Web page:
Jetpacks, flying cars, and robots ruling the world will be the world of tomorrow. This may sound like your typical science fiction notion where technology overtakes humanity, however, how far off are we from that future? New media retains its place within social culture, it is a form of communication which combines elements from any field and applies it to contemporary life. More specifically, social media has become a virtual space for information. Content is being mass produced by millions every hour of every day. This method of researching information between users can have its perks, as well as its downfalls. New media can be dissected into two forms, arts and sciences. Arts and science seem so tightly wound together that they are almost the same thing. The approach to either field can be similar or completely opposite at times. That is why defining new media today is such a challenge. This is because it is an ever changing concept which may reshape it’s form at any time. This essay will challenge the concept of ‘new media’ and analyze its prospective outcomes for the future. Where different aspects of social and cultural norms are tested against their traditional ways, as well as the evolution these norms must go through in response to the advancement of thinking and technology.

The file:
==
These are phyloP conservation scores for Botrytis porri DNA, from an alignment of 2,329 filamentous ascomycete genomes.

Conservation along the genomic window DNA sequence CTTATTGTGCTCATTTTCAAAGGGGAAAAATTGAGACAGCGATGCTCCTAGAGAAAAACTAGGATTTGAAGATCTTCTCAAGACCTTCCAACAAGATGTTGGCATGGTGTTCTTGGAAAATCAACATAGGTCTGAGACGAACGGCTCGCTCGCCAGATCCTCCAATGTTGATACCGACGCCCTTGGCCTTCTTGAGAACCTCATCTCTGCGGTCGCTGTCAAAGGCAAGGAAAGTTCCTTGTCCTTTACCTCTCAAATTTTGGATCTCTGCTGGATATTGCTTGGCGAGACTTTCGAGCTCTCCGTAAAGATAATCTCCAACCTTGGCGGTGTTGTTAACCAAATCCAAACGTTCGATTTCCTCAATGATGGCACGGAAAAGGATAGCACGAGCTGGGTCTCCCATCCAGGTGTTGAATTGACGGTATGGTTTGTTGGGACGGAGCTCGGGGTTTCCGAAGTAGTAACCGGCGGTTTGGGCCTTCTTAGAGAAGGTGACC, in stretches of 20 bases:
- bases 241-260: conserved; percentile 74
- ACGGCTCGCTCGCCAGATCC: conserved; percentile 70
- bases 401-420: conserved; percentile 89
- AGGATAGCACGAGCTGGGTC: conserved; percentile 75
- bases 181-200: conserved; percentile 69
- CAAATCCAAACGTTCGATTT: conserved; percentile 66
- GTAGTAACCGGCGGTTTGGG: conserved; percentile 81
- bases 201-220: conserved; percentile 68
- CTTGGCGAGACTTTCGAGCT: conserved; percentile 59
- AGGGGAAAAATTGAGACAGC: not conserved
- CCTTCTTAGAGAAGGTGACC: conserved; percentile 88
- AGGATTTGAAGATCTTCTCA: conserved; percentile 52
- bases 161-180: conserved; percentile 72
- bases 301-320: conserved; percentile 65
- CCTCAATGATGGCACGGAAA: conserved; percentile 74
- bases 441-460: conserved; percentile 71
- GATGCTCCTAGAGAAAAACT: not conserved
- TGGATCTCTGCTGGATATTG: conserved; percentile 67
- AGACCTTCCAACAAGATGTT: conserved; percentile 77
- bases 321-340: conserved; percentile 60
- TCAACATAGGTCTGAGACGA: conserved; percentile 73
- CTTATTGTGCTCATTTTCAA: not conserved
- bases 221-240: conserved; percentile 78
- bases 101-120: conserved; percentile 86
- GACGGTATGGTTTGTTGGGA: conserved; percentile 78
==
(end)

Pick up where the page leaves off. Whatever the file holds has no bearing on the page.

To start, the article by Ben Aslinger and Nina B. Huntemann entitled “Digital media studies futures” is the perfect beginning step into the topic of what new media may be like in the future. This article discusses many questions which arise when addressing the future of media studies. While media in the past has been seen as a particular technology or medium (film or radio for example), media is now evolving into more of an experience, rather than a medium (Aslinger, 9). Because the technologies and methodologies in regards to media are developing rapidly, it would be irrelevant to define any new media as a single medium. One of the greatest debates for the futures of media studies is its relation to academia. In the past, scholars would approach topics with solely a theoretical approach, using case studies. However, because media studies is forever changing, this practice must be changed in order to create a beneficial future for media studies. Aslinger highlights how scholars would learn a specific media, however it would then become obsolete before they complete their studies (Aslinger, 11). In addition, scholars in the past were also taught to direct their focus on a few topics rather than a variety. This style of learning needs to change in order to accommodate the vast expansion of media studies (Aslinger, 12). Studying a single discipline is not acceptable anymore, scholars need to become interdisciplinary thinkers. In short, the old ways of learning simply won’t cut it when it comes to media studies. The collaboration of multifaceted thinkers are now in high demand.